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The Freedom of Simple Christians

By Robert H. Boll

      If in the midst of the multitude of religious bodies and denominations, which make up the professing Christendom of our day, a number of men should rise up professing themselves simply Christians, and as not identified with any sectarian body whatsoever, but as belonging only to the one church of the New Testament, it would be proper and right to ask them a few pertinent questions. On what ground do you try to distinguish yourselves from the various bodies and denominations around you? By what right do you appropriate to yourselves that universal, non-sectarian name "Christian"? Are you standing on such a free, broad, universal ground that the name "Christian" describes you and your position? If so, what is your position and in what respect does it differ from that of the various denominations? And by what right do you claim to belong to the very New Testament church itself, in contrast with all the denominational world?

      These are fair questions and demand a fair answer. It is evident that no man has the right to call himself simply a Christian if he belongs to some peculiar and distinctive clan or sect. Nor can he honestly and honorably claim to be a member of the church of Christ, if in reality he is an adherent of a sectarian body. We must know therefore what constitutes a man simply a Christian, and how a man may rightfully claim to belong simply to the New Testament church.


      A Christian (if he is just that and nothing else) is a man who belongs to Jesus Christ - one who accepts Him as Lord, Savior, and as the Son of the living God. And, of course, that means as wholly and exclusively committed to Christ for everything. From Him alone he has his life, in Him alone he rests his hope. From Him alone he takes orders; from Him alone he receives light, instruction, truth, guidance. He has no other spiritual authority - no other master, rabbi, teacher. The Lord Jesus is the one only source of light and truth to him; and Christ and Christ's word is his only standard and criterion. The word of Christ's inspired messengers, the apostles, is to be expressly included in this statement as being Christ's; but all outside and human authority, and all merely human standards are expressly excluded.

      Now if one who confesses Jesus as Lord does at the same time acknowledge other lordship and authority in spiritual matters, he ceases to be simply a Christian. He is then of a special kind and stripe, according to the kind of alien authority to which he owns allegiance. He is, as it were, a "hyphenate" Christian, one whose loyalty is divided, and whose obedience to Christ is limited and modified by the human over-lords to which he is subject. His allegiance to man's creed and authority makes him an adherent of the particular sect and party which adopts those peculiar human standards. And in all fairness and honesty he should not pass as a simple Christian, but should adopt some appropriate human name by which he can be known or distinguished.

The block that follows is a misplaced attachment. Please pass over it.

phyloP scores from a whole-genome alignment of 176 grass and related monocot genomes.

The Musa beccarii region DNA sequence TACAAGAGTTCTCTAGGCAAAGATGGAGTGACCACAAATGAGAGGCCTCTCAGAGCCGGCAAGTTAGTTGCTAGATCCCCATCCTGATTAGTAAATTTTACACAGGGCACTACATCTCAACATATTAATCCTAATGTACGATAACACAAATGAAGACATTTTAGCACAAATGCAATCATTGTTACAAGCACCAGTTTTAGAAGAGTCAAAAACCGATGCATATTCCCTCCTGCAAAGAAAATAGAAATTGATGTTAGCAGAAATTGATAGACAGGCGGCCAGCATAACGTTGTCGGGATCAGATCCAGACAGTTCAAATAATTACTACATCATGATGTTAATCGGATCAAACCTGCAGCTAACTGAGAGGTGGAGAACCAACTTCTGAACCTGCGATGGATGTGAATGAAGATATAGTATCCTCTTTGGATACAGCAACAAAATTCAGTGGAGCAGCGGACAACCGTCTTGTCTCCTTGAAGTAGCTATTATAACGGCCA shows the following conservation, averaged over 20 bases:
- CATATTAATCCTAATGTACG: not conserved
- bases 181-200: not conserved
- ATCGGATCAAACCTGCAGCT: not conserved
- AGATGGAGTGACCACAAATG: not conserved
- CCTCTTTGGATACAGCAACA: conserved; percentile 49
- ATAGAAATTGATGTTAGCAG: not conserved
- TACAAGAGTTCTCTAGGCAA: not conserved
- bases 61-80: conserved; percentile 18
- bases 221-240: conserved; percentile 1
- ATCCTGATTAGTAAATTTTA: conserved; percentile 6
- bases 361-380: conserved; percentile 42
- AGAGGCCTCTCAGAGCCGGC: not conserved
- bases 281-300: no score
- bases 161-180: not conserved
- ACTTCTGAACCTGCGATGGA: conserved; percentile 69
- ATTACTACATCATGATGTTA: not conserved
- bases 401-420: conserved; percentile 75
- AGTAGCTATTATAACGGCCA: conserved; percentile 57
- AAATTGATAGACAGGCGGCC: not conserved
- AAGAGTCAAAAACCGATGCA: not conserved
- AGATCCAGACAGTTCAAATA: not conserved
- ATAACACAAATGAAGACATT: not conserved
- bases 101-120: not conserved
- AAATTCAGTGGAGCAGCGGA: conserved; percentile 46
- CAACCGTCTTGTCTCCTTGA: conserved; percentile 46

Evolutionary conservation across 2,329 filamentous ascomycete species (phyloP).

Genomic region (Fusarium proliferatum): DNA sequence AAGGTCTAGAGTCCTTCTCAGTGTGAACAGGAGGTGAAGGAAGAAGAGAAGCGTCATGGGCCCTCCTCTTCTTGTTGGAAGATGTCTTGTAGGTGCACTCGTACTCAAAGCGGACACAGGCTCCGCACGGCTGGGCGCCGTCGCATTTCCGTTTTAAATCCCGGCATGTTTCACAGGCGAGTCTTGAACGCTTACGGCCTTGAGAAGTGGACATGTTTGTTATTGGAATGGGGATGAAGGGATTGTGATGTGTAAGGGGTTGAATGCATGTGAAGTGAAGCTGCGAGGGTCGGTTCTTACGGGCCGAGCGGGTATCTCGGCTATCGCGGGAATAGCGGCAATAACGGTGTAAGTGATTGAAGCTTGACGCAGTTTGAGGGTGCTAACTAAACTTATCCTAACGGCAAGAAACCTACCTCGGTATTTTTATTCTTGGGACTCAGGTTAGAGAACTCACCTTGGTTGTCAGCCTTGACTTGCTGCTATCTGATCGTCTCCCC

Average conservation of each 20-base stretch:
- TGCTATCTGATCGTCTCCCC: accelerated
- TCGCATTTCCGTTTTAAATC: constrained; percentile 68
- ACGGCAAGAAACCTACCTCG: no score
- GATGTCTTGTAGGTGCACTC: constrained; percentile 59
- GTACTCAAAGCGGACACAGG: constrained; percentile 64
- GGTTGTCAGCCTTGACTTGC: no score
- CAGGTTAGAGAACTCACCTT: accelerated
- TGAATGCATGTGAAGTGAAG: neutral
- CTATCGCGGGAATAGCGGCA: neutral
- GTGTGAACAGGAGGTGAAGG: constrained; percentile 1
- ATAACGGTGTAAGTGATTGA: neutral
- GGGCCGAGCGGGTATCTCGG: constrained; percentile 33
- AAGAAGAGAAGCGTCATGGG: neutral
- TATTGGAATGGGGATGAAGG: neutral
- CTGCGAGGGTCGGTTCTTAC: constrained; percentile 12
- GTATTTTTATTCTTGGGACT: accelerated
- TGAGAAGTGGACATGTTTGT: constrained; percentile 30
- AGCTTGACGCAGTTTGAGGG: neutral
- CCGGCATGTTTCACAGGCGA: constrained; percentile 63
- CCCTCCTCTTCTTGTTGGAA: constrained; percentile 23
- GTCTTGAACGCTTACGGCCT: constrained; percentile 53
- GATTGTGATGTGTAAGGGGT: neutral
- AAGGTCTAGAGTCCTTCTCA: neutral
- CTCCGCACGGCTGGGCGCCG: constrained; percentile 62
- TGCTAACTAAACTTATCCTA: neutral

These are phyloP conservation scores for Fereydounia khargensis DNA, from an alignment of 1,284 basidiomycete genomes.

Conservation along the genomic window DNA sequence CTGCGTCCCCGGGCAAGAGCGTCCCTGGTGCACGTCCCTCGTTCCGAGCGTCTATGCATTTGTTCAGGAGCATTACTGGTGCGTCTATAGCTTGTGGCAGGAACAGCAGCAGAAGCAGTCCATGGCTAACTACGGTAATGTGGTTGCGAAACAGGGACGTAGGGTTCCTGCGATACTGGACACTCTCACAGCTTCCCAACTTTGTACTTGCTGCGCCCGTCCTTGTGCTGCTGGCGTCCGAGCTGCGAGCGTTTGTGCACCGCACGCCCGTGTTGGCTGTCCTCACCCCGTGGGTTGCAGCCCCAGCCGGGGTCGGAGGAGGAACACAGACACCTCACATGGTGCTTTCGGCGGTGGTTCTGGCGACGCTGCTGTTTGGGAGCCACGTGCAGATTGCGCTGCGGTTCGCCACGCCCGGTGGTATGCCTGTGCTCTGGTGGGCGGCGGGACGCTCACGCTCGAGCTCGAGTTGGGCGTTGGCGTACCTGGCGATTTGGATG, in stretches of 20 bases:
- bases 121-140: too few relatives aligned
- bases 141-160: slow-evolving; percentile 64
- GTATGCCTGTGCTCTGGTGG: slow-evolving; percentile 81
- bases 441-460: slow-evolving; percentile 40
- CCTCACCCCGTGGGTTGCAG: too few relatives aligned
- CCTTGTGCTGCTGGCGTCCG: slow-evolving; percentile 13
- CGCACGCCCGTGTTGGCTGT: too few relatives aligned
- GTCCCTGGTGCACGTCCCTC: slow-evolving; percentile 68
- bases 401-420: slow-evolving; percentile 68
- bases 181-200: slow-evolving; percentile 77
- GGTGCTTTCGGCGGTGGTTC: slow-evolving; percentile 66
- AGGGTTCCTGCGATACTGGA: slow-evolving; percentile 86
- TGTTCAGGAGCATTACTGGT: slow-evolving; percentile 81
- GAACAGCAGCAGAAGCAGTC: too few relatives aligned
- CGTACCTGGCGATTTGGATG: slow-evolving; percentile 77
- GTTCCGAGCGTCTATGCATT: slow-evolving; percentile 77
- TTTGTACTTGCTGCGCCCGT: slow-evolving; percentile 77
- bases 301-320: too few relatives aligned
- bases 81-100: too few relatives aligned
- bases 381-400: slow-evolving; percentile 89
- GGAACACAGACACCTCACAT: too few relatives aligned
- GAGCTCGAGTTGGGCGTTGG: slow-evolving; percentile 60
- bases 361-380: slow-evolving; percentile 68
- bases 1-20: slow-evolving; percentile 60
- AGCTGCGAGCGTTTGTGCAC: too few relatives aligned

The church of Christ in the New Testament sense is the aggregate (local or general) of baptized believers who own allegiance to the Lord Jesus Christ alone. By their very name and charter they are a free people - free from all men. They are not under any yoke of human masters or human creeds. The bond that holds them together is their common faith in Christ, their all in all, and their common love toward Him and one toward another. They are directly responsible to their Lord for all they do or say. "To his own Lord he standeth or falleth" (Rom. 14:4,8,9). Under Christ they also have mutual responsibility one toward another. If in their study of God's will and word they come to different conclusions (as may well happen) they mutually correct, counterbalance, and supplant one another in fellowship and brotherly love. Thus they grow together into the unity of the faith in the knowledge of the Son of God. This is a great part of their schooling and discipline. For in personal study of the word difference of view will arise; and if love abounds they will be mutually helpful. Instead of setting up each his own findings as standards, and splitting into factions and sects, these Christians will help one another to apprehend the word of the Lord more perfectly. They will also bear with one another in mistakes and misapplications; and unless it be for some error that destroys the very foundations of the faith itself, or by the intrusion of something that necessarily causes disruption, this bond of loving fellowship is held sacred and inviolate by them. And to be sure, such a thing as an attempt on the part of any one to dominate the faith of the rest, or move to assume arbitrary authority over the brethren and to threaten and intimidate them into submission is not so much as to be named or thought of.

      Regardless of any relative merits of any questions involved in any particular controversy - this is a matter of principle. It is fundamental. The very existence of the undenominational church of Christ depends on that. Any belief, though it were truth, if it is imposed upon men by human pressure or authority, loses its virtue (Isa. 29:13). The imposition of a human creed darkens the spiritual vision, stifles faith, stunts spiritual growth, brings men into bondage and makes simple New Testament Christianity impossible.